Maxwell's teammates stood in a line next to him.
Since then several dozen athletes, mostly National Football League players, have followed suit, using the gesture to protest police shootings of unarmed black men and to support the Black Lives Matter movement. You can see he held his cap over his heart for the anthem.
In the wake President Donald Trump's recent comments about how professional athletes who refuse to stand for the anthem should be fired, Bruce Maxwell chose to make a statement on the field.
The Athletics released a statement on Twitter shortly after the anthem, saying they "respect and support all of our players' constitutional rights and freedom of expression". He was born in Wiesbaden, Germany, where his father was stationed in the army.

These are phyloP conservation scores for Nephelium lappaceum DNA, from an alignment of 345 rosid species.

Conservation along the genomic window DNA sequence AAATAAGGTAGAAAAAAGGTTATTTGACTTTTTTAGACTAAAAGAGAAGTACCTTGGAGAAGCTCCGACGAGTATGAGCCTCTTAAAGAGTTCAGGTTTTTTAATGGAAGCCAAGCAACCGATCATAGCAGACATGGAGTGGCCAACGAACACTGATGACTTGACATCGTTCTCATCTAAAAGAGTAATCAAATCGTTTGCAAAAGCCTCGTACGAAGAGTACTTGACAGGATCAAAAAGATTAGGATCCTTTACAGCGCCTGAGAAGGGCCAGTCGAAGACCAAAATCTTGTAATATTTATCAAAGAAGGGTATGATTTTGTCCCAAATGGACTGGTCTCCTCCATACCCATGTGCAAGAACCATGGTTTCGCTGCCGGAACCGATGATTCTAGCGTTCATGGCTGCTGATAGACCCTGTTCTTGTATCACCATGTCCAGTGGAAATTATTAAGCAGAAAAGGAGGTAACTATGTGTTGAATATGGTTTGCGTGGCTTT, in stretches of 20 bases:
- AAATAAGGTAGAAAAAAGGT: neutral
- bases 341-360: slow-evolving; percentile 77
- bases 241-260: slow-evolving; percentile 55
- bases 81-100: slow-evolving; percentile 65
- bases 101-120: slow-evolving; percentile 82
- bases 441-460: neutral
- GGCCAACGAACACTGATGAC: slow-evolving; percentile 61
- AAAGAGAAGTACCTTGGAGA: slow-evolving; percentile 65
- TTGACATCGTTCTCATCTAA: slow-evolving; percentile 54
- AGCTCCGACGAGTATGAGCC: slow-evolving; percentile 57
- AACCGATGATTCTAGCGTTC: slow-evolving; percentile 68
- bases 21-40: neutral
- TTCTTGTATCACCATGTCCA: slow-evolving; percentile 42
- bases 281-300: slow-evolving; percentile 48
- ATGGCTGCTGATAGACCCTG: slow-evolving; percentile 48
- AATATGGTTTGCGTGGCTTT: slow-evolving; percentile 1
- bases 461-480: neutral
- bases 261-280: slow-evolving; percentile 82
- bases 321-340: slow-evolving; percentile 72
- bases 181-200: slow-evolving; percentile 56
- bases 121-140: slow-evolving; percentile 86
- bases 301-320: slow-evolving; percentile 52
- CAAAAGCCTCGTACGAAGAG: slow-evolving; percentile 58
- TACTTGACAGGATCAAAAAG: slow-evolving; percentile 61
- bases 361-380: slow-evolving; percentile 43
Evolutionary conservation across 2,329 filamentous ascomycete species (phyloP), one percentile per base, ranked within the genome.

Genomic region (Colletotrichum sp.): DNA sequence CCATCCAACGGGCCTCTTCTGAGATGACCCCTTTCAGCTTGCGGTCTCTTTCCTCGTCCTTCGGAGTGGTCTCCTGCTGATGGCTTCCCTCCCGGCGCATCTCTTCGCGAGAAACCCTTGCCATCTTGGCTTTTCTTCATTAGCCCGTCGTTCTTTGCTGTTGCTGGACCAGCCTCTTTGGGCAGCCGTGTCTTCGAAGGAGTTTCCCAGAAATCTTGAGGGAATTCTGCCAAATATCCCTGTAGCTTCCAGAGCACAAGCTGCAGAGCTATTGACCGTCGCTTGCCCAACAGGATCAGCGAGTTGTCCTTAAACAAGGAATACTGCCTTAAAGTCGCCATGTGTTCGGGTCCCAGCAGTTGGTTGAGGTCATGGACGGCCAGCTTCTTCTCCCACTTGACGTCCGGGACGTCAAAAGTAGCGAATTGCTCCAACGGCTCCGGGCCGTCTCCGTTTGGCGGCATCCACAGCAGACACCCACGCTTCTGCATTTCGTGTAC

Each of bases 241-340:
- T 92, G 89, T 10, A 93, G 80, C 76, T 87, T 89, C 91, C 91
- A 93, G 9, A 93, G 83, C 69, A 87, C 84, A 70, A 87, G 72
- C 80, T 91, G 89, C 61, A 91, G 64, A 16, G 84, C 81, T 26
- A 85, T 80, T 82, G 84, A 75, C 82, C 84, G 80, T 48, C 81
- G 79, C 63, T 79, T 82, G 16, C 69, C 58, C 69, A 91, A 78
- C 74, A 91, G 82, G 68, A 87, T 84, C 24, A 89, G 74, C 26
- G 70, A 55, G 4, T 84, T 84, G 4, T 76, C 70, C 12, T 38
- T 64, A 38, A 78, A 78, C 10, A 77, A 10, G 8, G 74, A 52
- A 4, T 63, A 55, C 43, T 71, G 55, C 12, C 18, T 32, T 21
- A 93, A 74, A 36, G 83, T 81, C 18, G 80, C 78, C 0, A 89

While in the minors with the Midland Rockhounds in 2015, Maxwell talked about what it meant to play in a baseball game on Independence Day: "It means a little bit more to me". "I take it a little more personal".
Maxwell, 26, is a rookie catcher who hails from a military family, and has been described as "highly patriotic" by theSan Francisco Chronicle. "I guarantee things will stop".
As the football world waits to witness the impact of President Trump's challenge to NFL players regarding the national anthem protests, a Major League Baseball player has engaged in a protest during the national anthem for the first time.
Maxwell joined the Oakland organization as a second-round draft choice in 2012.